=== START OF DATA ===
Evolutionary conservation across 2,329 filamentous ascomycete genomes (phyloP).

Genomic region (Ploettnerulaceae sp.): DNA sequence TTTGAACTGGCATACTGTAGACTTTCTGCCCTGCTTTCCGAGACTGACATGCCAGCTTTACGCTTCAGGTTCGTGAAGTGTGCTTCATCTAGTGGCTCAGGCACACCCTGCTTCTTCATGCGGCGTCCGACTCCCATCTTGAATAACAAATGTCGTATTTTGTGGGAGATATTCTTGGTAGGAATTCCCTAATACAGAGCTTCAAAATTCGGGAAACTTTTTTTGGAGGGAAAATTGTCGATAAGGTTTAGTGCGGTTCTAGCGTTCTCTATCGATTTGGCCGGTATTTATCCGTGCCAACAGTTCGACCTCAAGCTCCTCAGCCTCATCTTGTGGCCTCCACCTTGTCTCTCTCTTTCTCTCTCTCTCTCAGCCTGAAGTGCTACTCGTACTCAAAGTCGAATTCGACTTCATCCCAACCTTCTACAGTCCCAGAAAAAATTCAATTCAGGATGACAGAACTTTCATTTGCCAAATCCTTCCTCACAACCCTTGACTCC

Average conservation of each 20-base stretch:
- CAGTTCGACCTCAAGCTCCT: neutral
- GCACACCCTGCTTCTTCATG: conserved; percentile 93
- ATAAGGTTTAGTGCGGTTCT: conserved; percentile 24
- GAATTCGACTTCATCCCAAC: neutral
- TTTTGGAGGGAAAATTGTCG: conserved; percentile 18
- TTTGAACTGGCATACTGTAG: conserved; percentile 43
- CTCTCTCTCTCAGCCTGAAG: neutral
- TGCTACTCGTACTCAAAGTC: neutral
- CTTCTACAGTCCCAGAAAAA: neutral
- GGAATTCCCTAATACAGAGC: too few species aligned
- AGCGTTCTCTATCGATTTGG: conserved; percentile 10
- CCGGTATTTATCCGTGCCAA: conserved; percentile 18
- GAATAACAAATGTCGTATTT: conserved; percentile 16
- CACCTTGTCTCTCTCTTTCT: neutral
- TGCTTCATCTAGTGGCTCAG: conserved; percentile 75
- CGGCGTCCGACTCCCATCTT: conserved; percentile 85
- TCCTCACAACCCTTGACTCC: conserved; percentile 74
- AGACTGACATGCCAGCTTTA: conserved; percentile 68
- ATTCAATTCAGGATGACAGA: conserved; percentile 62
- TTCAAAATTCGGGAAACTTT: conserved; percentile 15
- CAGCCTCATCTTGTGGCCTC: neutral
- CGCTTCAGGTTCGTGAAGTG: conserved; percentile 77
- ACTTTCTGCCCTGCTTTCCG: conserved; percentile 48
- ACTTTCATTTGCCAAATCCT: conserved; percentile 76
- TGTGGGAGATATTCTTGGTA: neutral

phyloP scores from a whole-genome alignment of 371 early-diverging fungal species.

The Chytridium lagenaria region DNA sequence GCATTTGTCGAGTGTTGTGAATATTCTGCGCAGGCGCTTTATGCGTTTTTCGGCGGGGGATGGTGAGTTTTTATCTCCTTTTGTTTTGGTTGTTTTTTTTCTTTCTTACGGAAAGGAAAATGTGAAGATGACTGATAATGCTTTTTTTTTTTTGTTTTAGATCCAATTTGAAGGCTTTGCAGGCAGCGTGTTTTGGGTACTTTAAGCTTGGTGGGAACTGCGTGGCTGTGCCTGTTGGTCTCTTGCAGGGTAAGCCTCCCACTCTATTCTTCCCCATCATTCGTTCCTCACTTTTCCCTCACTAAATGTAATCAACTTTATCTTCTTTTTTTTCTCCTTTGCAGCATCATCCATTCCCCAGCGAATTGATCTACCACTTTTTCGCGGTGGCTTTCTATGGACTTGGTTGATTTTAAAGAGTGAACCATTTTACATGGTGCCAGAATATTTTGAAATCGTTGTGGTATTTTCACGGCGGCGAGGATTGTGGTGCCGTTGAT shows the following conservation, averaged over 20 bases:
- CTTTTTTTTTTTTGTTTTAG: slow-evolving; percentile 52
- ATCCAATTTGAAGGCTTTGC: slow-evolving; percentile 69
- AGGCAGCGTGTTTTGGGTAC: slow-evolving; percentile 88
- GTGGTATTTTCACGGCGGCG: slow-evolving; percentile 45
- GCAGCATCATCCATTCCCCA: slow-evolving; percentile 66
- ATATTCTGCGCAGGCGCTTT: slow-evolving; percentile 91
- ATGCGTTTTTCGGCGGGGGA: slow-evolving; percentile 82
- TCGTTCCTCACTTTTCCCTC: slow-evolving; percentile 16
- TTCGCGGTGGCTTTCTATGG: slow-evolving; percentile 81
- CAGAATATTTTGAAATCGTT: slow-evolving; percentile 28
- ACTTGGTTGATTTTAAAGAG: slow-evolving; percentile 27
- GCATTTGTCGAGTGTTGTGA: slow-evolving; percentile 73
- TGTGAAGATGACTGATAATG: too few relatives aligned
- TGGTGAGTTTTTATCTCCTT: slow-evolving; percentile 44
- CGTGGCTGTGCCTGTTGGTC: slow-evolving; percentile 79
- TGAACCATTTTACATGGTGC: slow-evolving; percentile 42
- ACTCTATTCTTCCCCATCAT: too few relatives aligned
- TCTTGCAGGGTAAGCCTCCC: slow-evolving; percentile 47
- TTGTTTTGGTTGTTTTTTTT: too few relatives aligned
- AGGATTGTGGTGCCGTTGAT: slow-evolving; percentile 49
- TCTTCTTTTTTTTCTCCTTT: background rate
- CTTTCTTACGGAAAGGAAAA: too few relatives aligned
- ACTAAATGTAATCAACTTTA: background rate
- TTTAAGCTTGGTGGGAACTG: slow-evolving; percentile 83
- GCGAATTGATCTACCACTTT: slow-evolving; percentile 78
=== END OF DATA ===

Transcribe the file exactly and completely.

Evolutionary conservation across 2,329 filamentous ascomycete genomes (phyloP).

Genomic region (Ploettnerulaceae sp.): DNA sequence TTTGAACTGGCATACTGTAGACTTTCTGCCCTGCTTTCCGAGACTGACATGCCAGCTTTACGCTTCAGGTTCGTGAAGTGTGCTTCATCTAGTGGCTCAGGCACACCCTGCTTCTTCATGCGGCGTCCGACTCCCATCTTGAATAACAAATGTCGTATTTTGTGGGAGATATTCTTGGTAGGAATTCCCTAATACAGAGCTTCAAAATTCGGGAAACTTTTTTTGGAGGGAAAATTGTCGATAAGGTTTAGTGCGGTTCTAGCGTTCTCTATCGATTTGGCCGGTATTTATCCGTGCCAACAGTTCGACCTCAAGCTCCTCAGCCTCATCTTGTGGCCTCCACCTTGTCTCTCTCTTTCTCTCTCTCTCTCAGCCTGAAGTGCTACTCGTACTCAAAGTCGAATTCGACTTCATCCCAACCTTCTACAGTCCCAGAAAAAATTCAATTCAGGATGACAGAACTTTCATTTGCCAAATCCTTCCTCACAACCCTTGACTCC

Average conservation of each 20-base stretch:
- CAGTTCGACCTCAAGCTCCT: neutral
- GCACACCCTGCTTCTTCATG: conserved; percentile 93
- ATAAGGTTTAGTGCGGTTCT: conserved; percentile 24
- GAATTCGACTTCATCCCAAC: neutral
- TTTTGGAGGGAAAATTGTCG: conserved; percentile 18
- TTTGAACTGGCATACTGTAG: conserved; percentile 43
- CTCTCTCTCTCAGCCTGAAG: neutral
- TGCTACTCGTACTCAAAGTC: neutral
- CTTCTACAGTCCCAGAAAAA: neutral
- GGAATTCCCTAATACAGAGC: too few species aligned
- AGCGTTCTCTATCGATTTGG: conserved; percentile 10
- CCGGTATTTATCCGTGCCAA: conserved; percentile 18
- GAATAACAAATGTCGTATTT: conserved; percentile 16
- CACCTTGTCTCTCTCTTTCT: neutral
- TGCTTCATCTAGTGGCTCAG: conserved; percentile 75
- CGGCGTCCGACTCCCATCTT: conserved; percentile 85
- TCCTCACAACCCTTGACTCC: conserved; percentile 74
- AGACTGACATGCCAGCTTTA: conserved; percentile 68
- ATTCAATTCAGGATGACAGA: conserved; percentile 62
- TTCAAAATTCGGGAAACTTT: conserved; percentile 15
- CAGCCTCATCTTGTGGCCTC: neutral
- CGCTTCAGGTTCGTGAAGTG: conserved; percentile 77
- ACTTTCTGCCCTGCTTTCCG: conserved; percentile 48
- ACTTTCATTTGCCAAATCCT: conserved; percentile 76
- TGTGGGAGATATTCTTGGTA: neutral

phyloP scores from a whole-genome alignment of 371 early-diverging fungal species.

The Chytridium lagenaria region DNA sequence GCATTTGTCGAGTGTTGTGAATATTCTGCGCAGGCGCTTTATGCGTTTTTCGGCGGGGGATGGTGAGTTTTTATCTCCTTTTGTTTTGGTTGTTTTTTTTCTTTCTTACGGAAAGGAAAATGTGAAGATGACTGATAATGCTTTTTTTTTTTTGTTTTAGATCCAATTTGAAGGCTTTGCAGGCAGCGTGTTTTGGGTACTTTAAGCTTGGTGGGAACTGCGTGGCTGTGCCTGTTGGTCTCTTGCAGGGTAAGCCTCCCACTCTATTCTTCCCCATCATTCGTTCCTCACTTTTCCCTCACTAAATGTAATCAACTTTATCTTCTTTTTTTTCTCCTTTGCAGCATCATCCATTCCCCAGCGAATTGATCTACCACTTTTTCGCGGTGGCTTTCTATGGACTTGGTTGATTTTAAAGAGTGAACCATTTTACATGGTGCCAGAATATTTTGAAATCGTTGTGGTATTTTCACGGCGGCGAGGATTGTGGTGCCGTTGAT shows the following conservation, averaged over 20 bases:
- CTTTTTTTTTTTTGTTTTAG: slow-evolving; percentile 52
- ATCCAATTTGAAGGCTTTGC: slow-evolving; percentile 69
- AGGCAGCGTGTTTTGGGTAC: slow-evolving; percentile 88
- GTGGTATTTTCACGGCGGCG: slow-evolving; percentile 45
- GCAGCATCATCCATTCCCCA: slow-evolving; percentile 66
- ATATTCTGCGCAGGCGCTTT: slow-evolving; percentile 91
- ATGCGTTTTTCGGCGGGGGA: slow-evolving; percentile 82
- TCGTTCCTCACTTTTCCCTC: slow-evolving; percentile 16
- TTCGCGGTGGCTTTCTATGG: slow-evolving; percentile 81
- CAGAATATTTTGAAATCGTT: slow-evolving; percentile 28
- ACTTGGTTGATTTTAAAGAG: slow-evolving; percentile 27
- GCATTTGTCGAGTGTTGTGA: slow-evolving; percentile 73
- TGTGAAGATGACTGATAATG: too few relatives aligned
- TGGTGAGTTTTTATCTCCTT: slow-evolving; percentile 44
- CGTGGCTGTGCCTGTTGGTC: slow-evolving; percentile 79
- TGAACCATTTTACATGGTGC: slow-evolving; percentile 42
- ACTCTATTCTTCCCCATCAT: too few relatives aligned
- TCTTGCAGGGTAAGCCTCCC: slow-evolving; percentile 47
- TTGTTTTGGTTGTTTTTTTT: too few relatives aligned
- AGGATTGTGGTGCCGTTGAT: slow-evolving; percentile 49
- TCTTCTTTTTTTTCTCCTTT: background rate
- CTTTCTTACGGAAAGGAAAA: too few relatives aligned
- ACTAAATGTAATCAACTTTA: background rate
- TTTAAGCTTGGTGGGAACTG: slow-evolving; percentile 83
- GCGAATTGATCTACCACTTT: slow-evolving; percentile 78